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Wednesday, July 18, 2018

Hitting refresh

Smriti Irani’s exit as HRD minister sends out signals, opens up possibilities that must now be built on.

By: Editorial | Updated: July 7, 2016 12:17:54 am

Prime Minister Narendra Modi’s bold move on Tuesday, hours after a sedate and unremarkable ministerial expansion in the morning, has sent out some riveting political signals. Smriti Irani’s exit from the crucial HRD ministry, the centrepiece of the evening exercise, is extremely welcome. Over the last two years, Minister Irani, who sought to paint herself larger than her ministry, presided over growing unease on university campuses, alienated distinguished stakeholders in the education system with her abrasive style of functioning and contributed to worsening almost every crisis she inherited in the higher education sector — be it the politicisation of appointments, cramping of institutional autonomy or the privileging of ideology over pedagogy. By removing her from a high-profile ministry and handing her a relatively lightweight portfolio, textiles, PM Modi may well be conveying his disapproval of her performance. At the very least, he has delivered a stern warning against relentless headline-hunting by ministers with important responsibilities.

Irani’s insensitive handling of the furore over the suicide of Rohith Vemula, a Dalit student on the HCU campus, will haunt her party and government for some time to come. As the controversy escalated with the eruption of a deeper discontent against caste discrimination on campus and protests against the ABVP’s increased muscle-flexing with the support of a friendly government, she was the minister who preferred theatrical confrontation over any attempt to calm troubled waters. When JNU became the next site of student unrest following the government’s heavyhanded efforts to criminalise some slogan-shouting students by slapping cases of sedition on them, she remained implacable — a part of the problem, again, not the solution. Having removed her, however, and with Prakash Javadekar in her place, the onus of calming the unease on campus, as also of resetting the policy focus in school and higher education will lie much more on the PM himself. Javadekar does not have a greatly inspiring record as environment minister — he is accused, in fact, of leaning excessively in favour of environmental clearance rather than protection — but he is seen as more biddable than Irani. In other words, the PM will find it more difficult to distance himself from the incompetence or failure of a Javadekar-headed HRD ministry, even as he may find it easier to put his impress on its achievements.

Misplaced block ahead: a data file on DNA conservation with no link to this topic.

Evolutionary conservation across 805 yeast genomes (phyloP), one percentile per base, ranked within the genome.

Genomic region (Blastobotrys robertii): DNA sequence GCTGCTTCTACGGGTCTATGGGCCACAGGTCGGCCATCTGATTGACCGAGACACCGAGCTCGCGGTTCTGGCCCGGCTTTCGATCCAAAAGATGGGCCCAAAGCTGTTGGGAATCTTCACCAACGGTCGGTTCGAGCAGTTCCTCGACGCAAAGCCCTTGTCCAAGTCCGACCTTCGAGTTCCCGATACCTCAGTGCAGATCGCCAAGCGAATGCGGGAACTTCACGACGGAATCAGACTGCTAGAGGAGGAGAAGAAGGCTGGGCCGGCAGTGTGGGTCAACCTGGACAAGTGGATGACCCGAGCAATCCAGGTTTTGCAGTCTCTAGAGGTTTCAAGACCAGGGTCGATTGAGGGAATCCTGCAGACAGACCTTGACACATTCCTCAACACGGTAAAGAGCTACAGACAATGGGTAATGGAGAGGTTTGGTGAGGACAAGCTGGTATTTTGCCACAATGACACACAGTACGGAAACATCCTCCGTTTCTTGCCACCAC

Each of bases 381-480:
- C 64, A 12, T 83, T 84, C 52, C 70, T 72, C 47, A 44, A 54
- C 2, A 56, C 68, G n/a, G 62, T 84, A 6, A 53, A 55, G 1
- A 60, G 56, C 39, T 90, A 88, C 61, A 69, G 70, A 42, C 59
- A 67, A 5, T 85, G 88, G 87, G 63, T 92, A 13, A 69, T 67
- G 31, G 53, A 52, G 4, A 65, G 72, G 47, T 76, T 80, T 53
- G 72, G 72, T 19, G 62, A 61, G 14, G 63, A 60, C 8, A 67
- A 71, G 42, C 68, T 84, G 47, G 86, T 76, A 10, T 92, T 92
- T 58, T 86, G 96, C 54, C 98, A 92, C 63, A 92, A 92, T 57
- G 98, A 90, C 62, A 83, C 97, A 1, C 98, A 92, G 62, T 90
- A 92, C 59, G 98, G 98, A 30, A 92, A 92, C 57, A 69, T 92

The change in the HRD ministry has drawn the most attention because it is crucial to the shaping of the future of a country of the young and also because it is crying out for more reform, less state control. But Tuesday’s exercise was also interesting for smaller moves like the intriguing choice of Subhash Ramrao Bhamre, a cancer specialist sworn in as MoS defence. Or the more explicable induction of M.J. Akbar as MoS external affairs. Overall, ahead of his government touching the halfway mark, the PM has stirred things up, and hit the refresh button.

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